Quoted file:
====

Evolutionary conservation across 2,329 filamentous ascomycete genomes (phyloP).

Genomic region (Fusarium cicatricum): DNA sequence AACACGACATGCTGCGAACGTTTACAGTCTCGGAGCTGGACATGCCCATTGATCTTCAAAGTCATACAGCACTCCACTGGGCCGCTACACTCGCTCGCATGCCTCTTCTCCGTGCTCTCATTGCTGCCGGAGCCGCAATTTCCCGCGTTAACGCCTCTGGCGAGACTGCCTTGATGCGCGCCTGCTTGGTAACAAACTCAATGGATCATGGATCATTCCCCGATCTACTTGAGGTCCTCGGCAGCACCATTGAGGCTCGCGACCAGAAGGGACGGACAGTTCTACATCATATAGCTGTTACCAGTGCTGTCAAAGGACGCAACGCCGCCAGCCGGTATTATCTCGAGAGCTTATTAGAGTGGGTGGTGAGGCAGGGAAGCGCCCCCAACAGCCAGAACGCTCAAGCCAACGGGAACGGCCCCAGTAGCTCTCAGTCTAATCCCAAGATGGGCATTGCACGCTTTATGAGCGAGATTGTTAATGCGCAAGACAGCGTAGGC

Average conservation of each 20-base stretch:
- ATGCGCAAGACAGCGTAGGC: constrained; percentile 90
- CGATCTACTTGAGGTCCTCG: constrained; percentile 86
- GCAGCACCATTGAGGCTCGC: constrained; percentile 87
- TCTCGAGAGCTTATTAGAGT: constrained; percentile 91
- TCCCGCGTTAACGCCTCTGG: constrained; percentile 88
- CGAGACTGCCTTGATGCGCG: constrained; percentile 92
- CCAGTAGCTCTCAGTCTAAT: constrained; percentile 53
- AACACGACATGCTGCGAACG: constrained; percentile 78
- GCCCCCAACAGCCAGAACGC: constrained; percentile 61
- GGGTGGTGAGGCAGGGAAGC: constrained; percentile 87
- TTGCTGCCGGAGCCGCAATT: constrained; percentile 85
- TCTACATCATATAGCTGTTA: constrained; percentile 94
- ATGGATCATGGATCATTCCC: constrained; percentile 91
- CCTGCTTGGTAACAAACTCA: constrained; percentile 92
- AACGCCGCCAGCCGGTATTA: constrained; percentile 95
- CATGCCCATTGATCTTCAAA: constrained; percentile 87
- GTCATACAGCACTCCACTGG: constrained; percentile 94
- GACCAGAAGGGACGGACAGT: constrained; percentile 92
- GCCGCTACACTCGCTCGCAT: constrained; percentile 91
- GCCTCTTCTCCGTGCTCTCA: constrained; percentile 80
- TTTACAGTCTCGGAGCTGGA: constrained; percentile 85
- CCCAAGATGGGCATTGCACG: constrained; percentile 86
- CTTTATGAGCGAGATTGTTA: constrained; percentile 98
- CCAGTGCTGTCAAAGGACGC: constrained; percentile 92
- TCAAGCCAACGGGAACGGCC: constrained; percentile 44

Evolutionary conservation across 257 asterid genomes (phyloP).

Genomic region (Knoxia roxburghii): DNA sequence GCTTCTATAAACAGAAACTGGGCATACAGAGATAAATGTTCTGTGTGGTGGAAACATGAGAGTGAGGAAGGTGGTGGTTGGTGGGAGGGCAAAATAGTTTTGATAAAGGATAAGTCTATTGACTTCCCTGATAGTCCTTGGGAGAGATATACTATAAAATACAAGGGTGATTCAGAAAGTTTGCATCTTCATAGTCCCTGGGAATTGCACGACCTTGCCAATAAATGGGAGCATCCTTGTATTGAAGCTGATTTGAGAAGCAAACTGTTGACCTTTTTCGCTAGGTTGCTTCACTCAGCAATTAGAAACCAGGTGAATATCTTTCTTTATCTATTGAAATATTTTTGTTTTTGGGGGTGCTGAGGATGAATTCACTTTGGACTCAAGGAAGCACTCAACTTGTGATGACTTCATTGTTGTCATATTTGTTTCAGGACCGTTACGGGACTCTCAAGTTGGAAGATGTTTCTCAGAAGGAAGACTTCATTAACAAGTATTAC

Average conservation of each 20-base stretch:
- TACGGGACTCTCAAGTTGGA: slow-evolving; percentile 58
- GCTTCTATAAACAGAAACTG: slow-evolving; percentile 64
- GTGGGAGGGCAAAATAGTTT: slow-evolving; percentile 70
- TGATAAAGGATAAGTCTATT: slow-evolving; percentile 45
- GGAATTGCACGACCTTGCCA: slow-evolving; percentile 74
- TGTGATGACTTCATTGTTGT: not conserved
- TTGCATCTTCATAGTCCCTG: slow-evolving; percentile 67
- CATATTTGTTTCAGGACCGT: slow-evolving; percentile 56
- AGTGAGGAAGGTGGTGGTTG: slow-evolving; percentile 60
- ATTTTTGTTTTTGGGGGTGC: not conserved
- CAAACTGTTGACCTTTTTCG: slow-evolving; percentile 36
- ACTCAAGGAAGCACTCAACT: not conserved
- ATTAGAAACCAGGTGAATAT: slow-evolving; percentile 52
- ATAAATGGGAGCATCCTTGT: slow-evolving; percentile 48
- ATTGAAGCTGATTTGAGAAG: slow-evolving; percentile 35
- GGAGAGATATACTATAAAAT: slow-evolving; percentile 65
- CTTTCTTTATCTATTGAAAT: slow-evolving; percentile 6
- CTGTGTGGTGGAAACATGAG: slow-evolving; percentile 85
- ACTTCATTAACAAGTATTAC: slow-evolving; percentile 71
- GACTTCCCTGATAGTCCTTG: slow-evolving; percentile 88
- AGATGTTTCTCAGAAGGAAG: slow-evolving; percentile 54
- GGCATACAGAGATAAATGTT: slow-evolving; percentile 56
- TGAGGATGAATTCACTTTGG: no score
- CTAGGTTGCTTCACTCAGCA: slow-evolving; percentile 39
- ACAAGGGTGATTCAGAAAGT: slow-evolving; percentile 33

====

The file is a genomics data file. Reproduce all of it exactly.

Evolutionary conservation across 2,329 filamentous ascomycete genomes (phyloP).

Genomic region (Fusarium cicatricum): DNA sequence AACACGACATGCTGCGAACGTTTACAGTCTCGGAGCTGGACATGCCCATTGATCTTCAAAGTCATACAGCACTCCACTGGGCCGCTACACTCGCTCGCATGCCTCTTCTCCGTGCTCTCATTGCTGCCGGAGCCGCAATTTCCCGCGTTAACGCCTCTGGCGAGACTGCCTTGATGCGCGCCTGCTTGGTAACAAACTCAATGGATCATGGATCATTCCCCGATCTACTTGAGGTCCTCGGCAGCACCATTGAGGCTCGCGACCAGAAGGGACGGACAGTTCTACATCATATAGCTGTTACCAGTGCTGTCAAAGGACGCAACGCCGCCAGCCGGTATTATCTCGAGAGCTTATTAGAGTGGGTGGTGAGGCAGGGAAGCGCCCCCAACAGCCAGAACGCTCAAGCCAACGGGAACGGCCCCAGTAGCTCTCAGTCTAATCCCAAGATGGGCATTGCACGCTTTATGAGCGAGATTGTTAATGCGCAAGACAGCGTAGGC

Average conservation of each 20-base stretch:
- ATGCGCAAGACAGCGTAGGC: constrained; percentile 90
- CGATCTACTTGAGGTCCTCG: constrained; percentile 86
- GCAGCACCATTGAGGCTCGC: constrained; percentile 87
- TCTCGAGAGCTTATTAGAGT: constrained; percentile 91
- TCCCGCGTTAACGCCTCTGG: constrained; percentile 88
- CGAGACTGCCTTGATGCGCG: constrained; percentile 92
- CCAGTAGCTCTCAGTCTAAT: constrained; percentile 53
- AACACGACATGCTGCGAACG: constrained; percentile 78
- GCCCCCAACAGCCAGAACGC: constrained; percentile 61
- GGGTGGTGAGGCAGGGAAGC: constrained; percentile 87
- TTGCTGCCGGAGCCGCAATT: constrained; percentile 85
- TCTACATCATATAGCTGTTA: constrained; percentile 94
- ATGGATCATGGATCATTCCC: constrained; percentile 91
- CCTGCTTGGTAACAAACTCA: constrained; percentile 92
- AACGCCGCCAGCCGGTATTA: constrained; percentile 95
- CATGCCCATTGATCTTCAAA: constrained; percentile 87
- GTCATACAGCACTCCACTGG: constrained; percentile 94
- GACCAGAAGGGACGGACAGT: constrained; percentile 92
- GCCGCTACACTCGCTCGCAT: constrained; percentile 91
- GCCTCTTCTCCGTGCTCTCA: constrained; percentile 80
- TTTACAGTCTCGGAGCTGGA: constrained; percentile 85
- CCCAAGATGGGCATTGCACG: constrained; percentile 86
- CTTTATGAGCGAGATTGTTA: constrained; percentile 98
- CCAGTGCTGTCAAAGGACGC: constrained; percentile 92
- TCAAGCCAACGGGAACGGCC: constrained; percentile 44

Evolutionary conservation across 257 asterid genomes (phyloP).

Genomic region (Knoxia roxburghii): DNA sequence GCTTCTATAAACAGAAACTGGGCATACAGAGATAAATGTTCTGTGTGGTGGAAACATGAGAGTGAGGAAGGTGGTGGTTGGTGGGAGGGCAAAATAGTTTTGATAAAGGATAAGTCTATTGACTTCCCTGATAGTCCTTGGGAGAGATATACTATAAAATACAAGGGTGATTCAGAAAGTTTGCATCTTCATAGTCCCTGGGAATTGCACGACCTTGCCAATAAATGGGAGCATCCTTGTATTGAAGCTGATTTGAGAAGCAAACTGTTGACCTTTTTCGCTAGGTTGCTTCACTCAGCAATTAGAAACCAGGTGAATATCTTTCTTTATCTATTGAAATATTTTTGTTTTTGGGGGTGCTGAGGATGAATTCACTTTGGACTCAAGGAAGCACTCAACTTGTGATGACTTCATTGTTGTCATATTTGTTTCAGGACCGTTACGGGACTCTCAAGTTGGAAGATGTTTCTCAGAAGGAAGACTTCATTAACAAGTATTAC

Average conservation of each 20-base stretch:
- TACGGGACTCTCAAGTTGGA: slow-evolving; percentile 58
- GCTTCTATAAACAGAAACTG: slow-evolving; percentile 64
- GTGGGAGGGCAAAATAGTTT: slow-evolving; percentile 70
- TGATAAAGGATAAGTCTATT: slow-evolving; percentile 45
- GGAATTGCACGACCTTGCCA: slow-evolving; percentile 74
- TGTGATGACTTCATTGTTGT: not conserved
- TTGCATCTTCATAGTCCCTG: slow-evolving; percentile 67
- CATATTTGTTTCAGGACCGT: slow-evolving; percentile 56
- AGTGAGGAAGGTGGTGGTTG: slow-evolving; percentile 60
- ATTTTTGTTTTTGGGGGTGC: not conserved
- CAAACTGTTGACCTTTTTCG: slow-evolving; percentile 36
- ACTCAAGGAAGCACTCAACT: not conserved
- ATTAGAAACCAGGTGAATAT: slow-evolving; percentile 52
- ATAAATGGGAGCATCCTTGT: slow-evolving; percentile 48
- ATTGAAGCTGATTTGAGAAG: slow-evolving; percentile 35
- GGAGAGATATACTATAAAAT: slow-evolving; percentile 65
- CTTTCTTTATCTATTGAAAT: slow-evolving; percentile 6
- CTGTGTGGTGGAAACATGAG: slow-evolving; percentile 85
- ACTTCATTAACAAGTATTAC: slow-evolving; percentile 71
- GACTTCCCTGATAGTCCTTG: slow-evolving; percentile 88
- AGATGTTTCTCAGAAGGAAG: slow-evolving; percentile 54
- GGCATACAGAGATAAATGTT: slow-evolving; percentile 56
- TGAGGATGAATTCACTTTGG: no score
- CTAGGTTGCTTCACTCAGCA: slow-evolving; percentile 39
- ACAAGGGTGATTCAGAAAGT: slow-evolving; percentile 33